"Sin ... engenders vice by repetition of the same acts, [clouding the conscience and corrupting the judgment.] Thus sin tends to reproduce ... and reinforce itself, but it cannot destroy the moral sense at its root." - Catechism of the Catholic Church (1994).

Also recommended:
Getting Away With Murder
Red Dragon (Widescreen Collector's Edition)
The Silence of the Lambs (Two-Disc Collector's Edition)
The Divine Comedy (The Inferno, The Purgatorio, and The Paradiso)
The Canterbury Tales (Penguin Classics)
Aquinas: Selected Writings (Penguin Classics)
Bosch : C. 1450 1516 Between Heaven and Hell (Basic Series : Art)"
"SE7EN" Reasons to buy this DVD...
Frank | Philadelphia, Panama | 12/22/2000
(5 out of 5 stars)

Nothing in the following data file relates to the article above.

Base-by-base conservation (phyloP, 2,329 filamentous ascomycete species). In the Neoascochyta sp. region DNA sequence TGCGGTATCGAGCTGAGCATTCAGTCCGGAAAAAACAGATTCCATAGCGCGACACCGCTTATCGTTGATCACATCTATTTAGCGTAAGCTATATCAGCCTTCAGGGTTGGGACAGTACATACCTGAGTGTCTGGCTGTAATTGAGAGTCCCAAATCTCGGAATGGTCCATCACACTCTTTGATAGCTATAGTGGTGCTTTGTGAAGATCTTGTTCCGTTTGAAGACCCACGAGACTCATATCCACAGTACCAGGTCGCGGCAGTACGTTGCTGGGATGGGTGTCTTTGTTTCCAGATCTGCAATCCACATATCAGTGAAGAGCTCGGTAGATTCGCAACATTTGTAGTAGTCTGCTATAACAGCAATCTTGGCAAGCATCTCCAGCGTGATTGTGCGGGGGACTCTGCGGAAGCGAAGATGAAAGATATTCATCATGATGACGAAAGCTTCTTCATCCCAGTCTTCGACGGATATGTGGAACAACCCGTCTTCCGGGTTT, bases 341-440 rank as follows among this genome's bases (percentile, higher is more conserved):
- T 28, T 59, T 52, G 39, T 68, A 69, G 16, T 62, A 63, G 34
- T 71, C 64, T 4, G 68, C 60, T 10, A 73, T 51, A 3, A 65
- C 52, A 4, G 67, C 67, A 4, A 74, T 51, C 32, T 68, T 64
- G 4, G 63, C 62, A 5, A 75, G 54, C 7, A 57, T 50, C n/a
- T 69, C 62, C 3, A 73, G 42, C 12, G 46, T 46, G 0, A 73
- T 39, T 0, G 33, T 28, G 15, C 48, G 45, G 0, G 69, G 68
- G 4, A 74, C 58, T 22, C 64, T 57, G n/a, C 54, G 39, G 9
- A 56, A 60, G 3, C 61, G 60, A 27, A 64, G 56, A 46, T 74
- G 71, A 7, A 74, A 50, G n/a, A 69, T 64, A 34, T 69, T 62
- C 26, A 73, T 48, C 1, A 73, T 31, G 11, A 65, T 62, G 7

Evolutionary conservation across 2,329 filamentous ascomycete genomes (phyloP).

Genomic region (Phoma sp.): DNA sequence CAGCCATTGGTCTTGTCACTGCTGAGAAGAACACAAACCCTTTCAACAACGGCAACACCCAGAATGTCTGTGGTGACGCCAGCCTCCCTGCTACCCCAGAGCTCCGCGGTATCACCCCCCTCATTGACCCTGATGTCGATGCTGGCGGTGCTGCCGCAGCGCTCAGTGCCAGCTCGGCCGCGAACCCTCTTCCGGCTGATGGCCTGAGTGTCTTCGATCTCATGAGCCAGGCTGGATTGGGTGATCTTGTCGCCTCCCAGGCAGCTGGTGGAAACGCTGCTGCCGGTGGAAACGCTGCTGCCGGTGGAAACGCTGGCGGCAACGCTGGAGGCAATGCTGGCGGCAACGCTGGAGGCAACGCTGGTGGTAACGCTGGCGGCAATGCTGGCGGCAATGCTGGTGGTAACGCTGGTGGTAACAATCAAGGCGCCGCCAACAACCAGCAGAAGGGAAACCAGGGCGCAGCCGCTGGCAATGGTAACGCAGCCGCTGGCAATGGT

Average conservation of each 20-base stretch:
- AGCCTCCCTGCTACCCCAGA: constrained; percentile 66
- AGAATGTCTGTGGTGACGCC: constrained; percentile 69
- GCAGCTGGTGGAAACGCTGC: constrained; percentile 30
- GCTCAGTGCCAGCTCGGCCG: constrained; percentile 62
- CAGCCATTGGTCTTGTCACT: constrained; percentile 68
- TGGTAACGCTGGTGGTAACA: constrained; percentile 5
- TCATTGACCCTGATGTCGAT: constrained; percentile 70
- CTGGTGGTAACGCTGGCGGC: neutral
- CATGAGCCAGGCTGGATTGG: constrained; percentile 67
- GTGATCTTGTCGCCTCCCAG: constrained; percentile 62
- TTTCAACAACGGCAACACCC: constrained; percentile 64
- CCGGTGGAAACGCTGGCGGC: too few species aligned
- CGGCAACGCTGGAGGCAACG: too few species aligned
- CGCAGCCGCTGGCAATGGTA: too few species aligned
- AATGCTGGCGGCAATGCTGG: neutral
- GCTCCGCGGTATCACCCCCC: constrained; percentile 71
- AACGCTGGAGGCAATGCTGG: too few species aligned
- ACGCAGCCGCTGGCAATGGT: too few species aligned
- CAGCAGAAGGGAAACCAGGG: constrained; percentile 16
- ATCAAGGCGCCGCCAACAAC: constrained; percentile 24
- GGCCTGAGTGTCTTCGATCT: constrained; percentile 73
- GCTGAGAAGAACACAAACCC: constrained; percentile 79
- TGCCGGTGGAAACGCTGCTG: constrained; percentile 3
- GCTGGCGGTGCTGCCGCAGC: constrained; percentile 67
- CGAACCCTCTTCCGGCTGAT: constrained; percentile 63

"I thought this movie was incredible the first time I saw it - I love films that DON'T end the way you expect them to, that don't follow the safe and true path, so if you don't already own the videotape or the original DVD release, that alone is a great reason to buy (or at least rent) this new DVD.We'll start off there...1. It's simply a great movie. A modern classic. The screenplay is just brilliant. The characters are developed and complex. Screenwriter Walker hit upon a great idea and ran with it. (And I am bitterly jealous.) Even if New Line were able to get away with making it into just another cheesy cop flick, the idea would have been intriguing. Walker went the extra mile, though, and pushed himself to try new twists and turns. Kudos to him and directory David Fincher, Brad Pitt, Morgan Freeman and everyone else who pushed to keep the plot's integrity. The acting is superbe, Gweneth Paltrow is a true angel and Kevin Spacey (yes, lovably average-looking Kevin Spacey from "American Beauty") just resonates with evil.2. It's not just my assumption that New Line tried to "emsculate" (my word) the "SE7EN" script; it's on the record now with the "Stars" commentary track. It's never been easy to get a movie made when it cuts against the grain (just ask Terry Gilliam). Studio suits are notorious whimps when it comes to trying out new stuff, as Fincher, Pitt and Freeman attest to. Though the suits may not think so, I think the director and actors are being nice - they don't name so many names. But they do talk about the battle with the studio to keep the picture from being watered down and turned into just another blasé film version of a TV cop show. Plus you get to feel like one of their buds as they talk fairly candidly about what was going on during production, their thoughts and feelings about the story, etc. It is particularly interesting to list to Morgan Freeman analyse his character's psyche and hear how he came to certain acting choices - a gem for other actors. The "Stars" audio track is often quite funny, too, as with Fincher and Pitt's observations about how the dead GLUTTONY guy was "enhanced" (again my word) to recompense the actor for having enduring hours of make-up and playing a stiff.3. Speaking of commentaries, the "Sound" commentary track with Fincher, Author Richard Dyer, composer Howard Shore and sound designer Ren Klyce is an enlightening treat, one I've never experienced before (though I don't own every DVD out there). They explain the complex process of applying the different continuous sounds of the city and music in a digestible fashion. It'a fascinating, too, to watch the movie with the background noise brought to the fore and the dialogue and up-front sound effects cut out. Very surreal.And tying into that...4. The sound has been remixed for the home theater, and it will blow you away. There's background noise everywhere, just like in a real city. It's crisp, it's clear, it's there in your face (or rather your ear, if you prefer). Why, their creation is alive! It's aliiiiive!5. The "Story" commentary track with Fincher, Dyer, screenwriter Andrew Kevin Walker, editor Richard Francis-Bruce and New Line production president Michael De Luca breaks the story down piece by piece. This track alone should be a film school student's dream come true; it dissects the movie nearly scene by scene. Wannabe screenwriters and movie directors should listen to this track over and over again.6. The picture quality on this new DVD cannot be overstated. It has been transferred from the original negative and it is simply sumptuous. It's not a post card, mind you, and it's not meant to be, but it no longer has that "ER" faded feeling to it, either. For example, the all important color RED really JUMPS OUT out at you from the darkness now, adding to the creepiness of the moment. When something is supposed to be disgusting, again like the dead GLUTTONY guy, it is. It's just so real and vivid, like you're there in the moment. It's unlikely that many movies will ever get the loving treatment "SE7EN" has received for this new DVD release, and it's a shame. This makes those movies that have been rushed out onto DVD to make a quick buck (and there are plenty of them) look that much crappier. (Ever see "Splash" on DVD?) That's why people who love movies, and not greedy MBA schmucks, should run movie studios.7. Although I've watched the movie's original opening (I think they could have kept it in, but with the new vibrating title sequence), there's still a ton of stuff on the second supplemental DVD I haven't yet had time to explore. I have the "Fight Club" DVD, though, and even though that's a different studio (Fox), I am confident that David Fincher will not let me down, so my 7th reason for getting this DVD two-pack is all the fun exploring all the extra stuff, such as extended scenes, the fourth "Picture" commentary track, and veiwing the dead GLUTTONY guy frame by agonizing frame. (If that's your thing, Sicko.)This film may actually convince me to put off my mother's heart transplant so I can buy a DVD-ROM.(Shut up, Mom! No one lives forever! Geez.)"